The services required to keep soil and water healthy are much like the services required to keep a child healthy.
The services required to keep soil and water healthy are much like the services required to keep a child healthy. Soil and water cannot come into the doctor's office to get care; but professionally trained soil and water specialists can make care plans for soil and water health. Of course, it is the responsibility of the landowner to see that they are implemented.
Professionally trained staff waits in your Soil and Water Conservation District (SWCD) for landowners to come in to seek technical assistance for managing the health of the soil and water in their care. Landowners can come in when they realize that soil and water health has deteriorated and gets technical assistance for remediation. A better plan is for landowners to seek help to keep good quality soil and water healthy. Comprehensive soil and water management plans are available for the asking.
SWCD uses aerial photos to study overall soil and water conditions. The staff does make "house calls" when it is necessary. When services are requested, they may make an on-site visit to check on the soil and water that will help determine treatment options. Just as when you go to the doctor, taking those suggestions is voluntary.
Financial assistance for maintenance or remediation of soil and water health is available to landowners through local, state, and federal partners of the SWCD. The staff keeps informed of available programs providing cost-share dollars and helps landowners prepare the necessary paperwork to apply for this funding. When financial assistance is involved, the staff sometimes finds it necessary to notify the landowner that an on-site visit is required to assure that the treatment plan is being implemented.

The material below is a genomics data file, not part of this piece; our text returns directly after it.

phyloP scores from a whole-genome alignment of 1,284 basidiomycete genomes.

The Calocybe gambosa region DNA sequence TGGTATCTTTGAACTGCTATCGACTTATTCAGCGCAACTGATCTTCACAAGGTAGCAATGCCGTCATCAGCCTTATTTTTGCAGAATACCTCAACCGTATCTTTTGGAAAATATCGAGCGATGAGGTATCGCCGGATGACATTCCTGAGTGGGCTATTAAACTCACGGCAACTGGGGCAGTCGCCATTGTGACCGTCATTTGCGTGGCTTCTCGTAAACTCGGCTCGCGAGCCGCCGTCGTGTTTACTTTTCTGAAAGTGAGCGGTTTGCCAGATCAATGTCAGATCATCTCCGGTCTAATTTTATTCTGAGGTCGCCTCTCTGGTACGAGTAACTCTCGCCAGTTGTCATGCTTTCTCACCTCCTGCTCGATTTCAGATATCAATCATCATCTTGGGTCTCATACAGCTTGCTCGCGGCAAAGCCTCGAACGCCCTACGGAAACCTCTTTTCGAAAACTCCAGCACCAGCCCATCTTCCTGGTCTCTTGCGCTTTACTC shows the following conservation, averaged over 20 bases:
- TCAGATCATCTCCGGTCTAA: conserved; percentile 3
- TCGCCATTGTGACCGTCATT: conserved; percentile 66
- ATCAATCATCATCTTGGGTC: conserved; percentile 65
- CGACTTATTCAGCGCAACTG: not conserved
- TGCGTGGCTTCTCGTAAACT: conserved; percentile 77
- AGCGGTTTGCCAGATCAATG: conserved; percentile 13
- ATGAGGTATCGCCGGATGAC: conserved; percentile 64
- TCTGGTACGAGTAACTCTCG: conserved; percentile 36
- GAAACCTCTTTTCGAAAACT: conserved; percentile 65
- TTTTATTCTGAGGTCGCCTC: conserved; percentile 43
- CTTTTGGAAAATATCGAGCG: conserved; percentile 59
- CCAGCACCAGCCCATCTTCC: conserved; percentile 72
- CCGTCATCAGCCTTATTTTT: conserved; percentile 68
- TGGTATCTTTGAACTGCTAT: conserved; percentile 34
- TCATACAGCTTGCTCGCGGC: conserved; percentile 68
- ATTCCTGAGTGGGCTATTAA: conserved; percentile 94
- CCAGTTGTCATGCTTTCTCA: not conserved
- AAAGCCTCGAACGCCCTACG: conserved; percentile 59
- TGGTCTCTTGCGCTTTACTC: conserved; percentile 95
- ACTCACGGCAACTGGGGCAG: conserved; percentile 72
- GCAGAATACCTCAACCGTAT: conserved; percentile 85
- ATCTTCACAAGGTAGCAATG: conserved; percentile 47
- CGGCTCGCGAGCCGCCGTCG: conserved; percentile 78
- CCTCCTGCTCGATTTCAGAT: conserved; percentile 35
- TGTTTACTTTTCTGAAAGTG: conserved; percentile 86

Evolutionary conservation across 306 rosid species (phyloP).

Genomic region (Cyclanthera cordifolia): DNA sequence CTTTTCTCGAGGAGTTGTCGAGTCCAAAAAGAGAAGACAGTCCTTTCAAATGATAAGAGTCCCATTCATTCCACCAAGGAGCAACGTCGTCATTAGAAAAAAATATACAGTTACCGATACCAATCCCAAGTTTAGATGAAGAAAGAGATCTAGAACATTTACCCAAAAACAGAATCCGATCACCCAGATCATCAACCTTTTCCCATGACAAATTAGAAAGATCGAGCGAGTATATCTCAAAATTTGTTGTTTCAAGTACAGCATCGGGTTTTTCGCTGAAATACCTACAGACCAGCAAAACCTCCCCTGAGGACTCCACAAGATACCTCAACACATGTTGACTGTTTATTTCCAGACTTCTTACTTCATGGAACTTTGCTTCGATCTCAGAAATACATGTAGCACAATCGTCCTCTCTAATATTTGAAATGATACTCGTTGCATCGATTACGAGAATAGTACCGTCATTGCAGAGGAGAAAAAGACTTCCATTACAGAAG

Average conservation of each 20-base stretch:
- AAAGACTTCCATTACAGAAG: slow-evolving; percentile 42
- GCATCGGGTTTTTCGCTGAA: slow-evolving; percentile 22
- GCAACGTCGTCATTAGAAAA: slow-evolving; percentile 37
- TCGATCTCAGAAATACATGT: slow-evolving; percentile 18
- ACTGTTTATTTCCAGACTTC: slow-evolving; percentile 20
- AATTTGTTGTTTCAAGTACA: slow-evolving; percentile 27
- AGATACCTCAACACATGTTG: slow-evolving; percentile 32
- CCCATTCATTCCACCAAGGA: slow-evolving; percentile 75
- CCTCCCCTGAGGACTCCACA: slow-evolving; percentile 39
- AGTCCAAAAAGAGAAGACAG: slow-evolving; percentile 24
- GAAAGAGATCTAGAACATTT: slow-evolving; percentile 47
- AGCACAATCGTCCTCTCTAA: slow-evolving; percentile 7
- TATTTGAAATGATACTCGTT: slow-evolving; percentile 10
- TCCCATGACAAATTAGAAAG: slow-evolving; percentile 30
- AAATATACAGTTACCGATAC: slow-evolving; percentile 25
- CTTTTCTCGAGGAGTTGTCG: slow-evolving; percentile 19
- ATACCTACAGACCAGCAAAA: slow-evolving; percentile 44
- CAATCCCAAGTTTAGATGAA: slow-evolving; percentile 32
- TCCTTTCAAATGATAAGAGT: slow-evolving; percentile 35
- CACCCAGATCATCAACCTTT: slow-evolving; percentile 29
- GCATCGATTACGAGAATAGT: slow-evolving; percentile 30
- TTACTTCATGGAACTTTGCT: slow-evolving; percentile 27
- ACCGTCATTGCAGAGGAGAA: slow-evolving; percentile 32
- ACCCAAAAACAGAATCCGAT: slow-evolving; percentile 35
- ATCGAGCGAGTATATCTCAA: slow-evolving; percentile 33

Like doctors have partners, so does SWCD. A major partner with SWCD for programs and services is the Natural Resources Conservation Service (NRCS) of the United States Department of Agriculture (USDA). Together they are involved in providing technical services to landowners. Payments to landowners through government programs are dependent on conservation plans that are developed by SWCD and NRCS. Many other partners include county and city governments, Illinois Department of Natural Resources, large and small watershed partnerships, SWCD Land Use councils, Resource Conservation and Development Councils, state associations, UI Extension Service, health departments, and numerous not-for-profit conservation groups.
Just as in any health care program, education is essential. Workshops and informational tours are always on SWCD calendars. SWCDs and many partners maintain websites. Newsletters are distributed to all interested constituents.
Working behind the scenes for SWCD, a volunteer board manages budgets and personnel, maintains equipment for rental, and approves conservation plans. Staff adds support by organizing fish and tree sales, and providing field and office services.
Get a checkup. Stop by your Soil and Water Conservation District office for a consultation.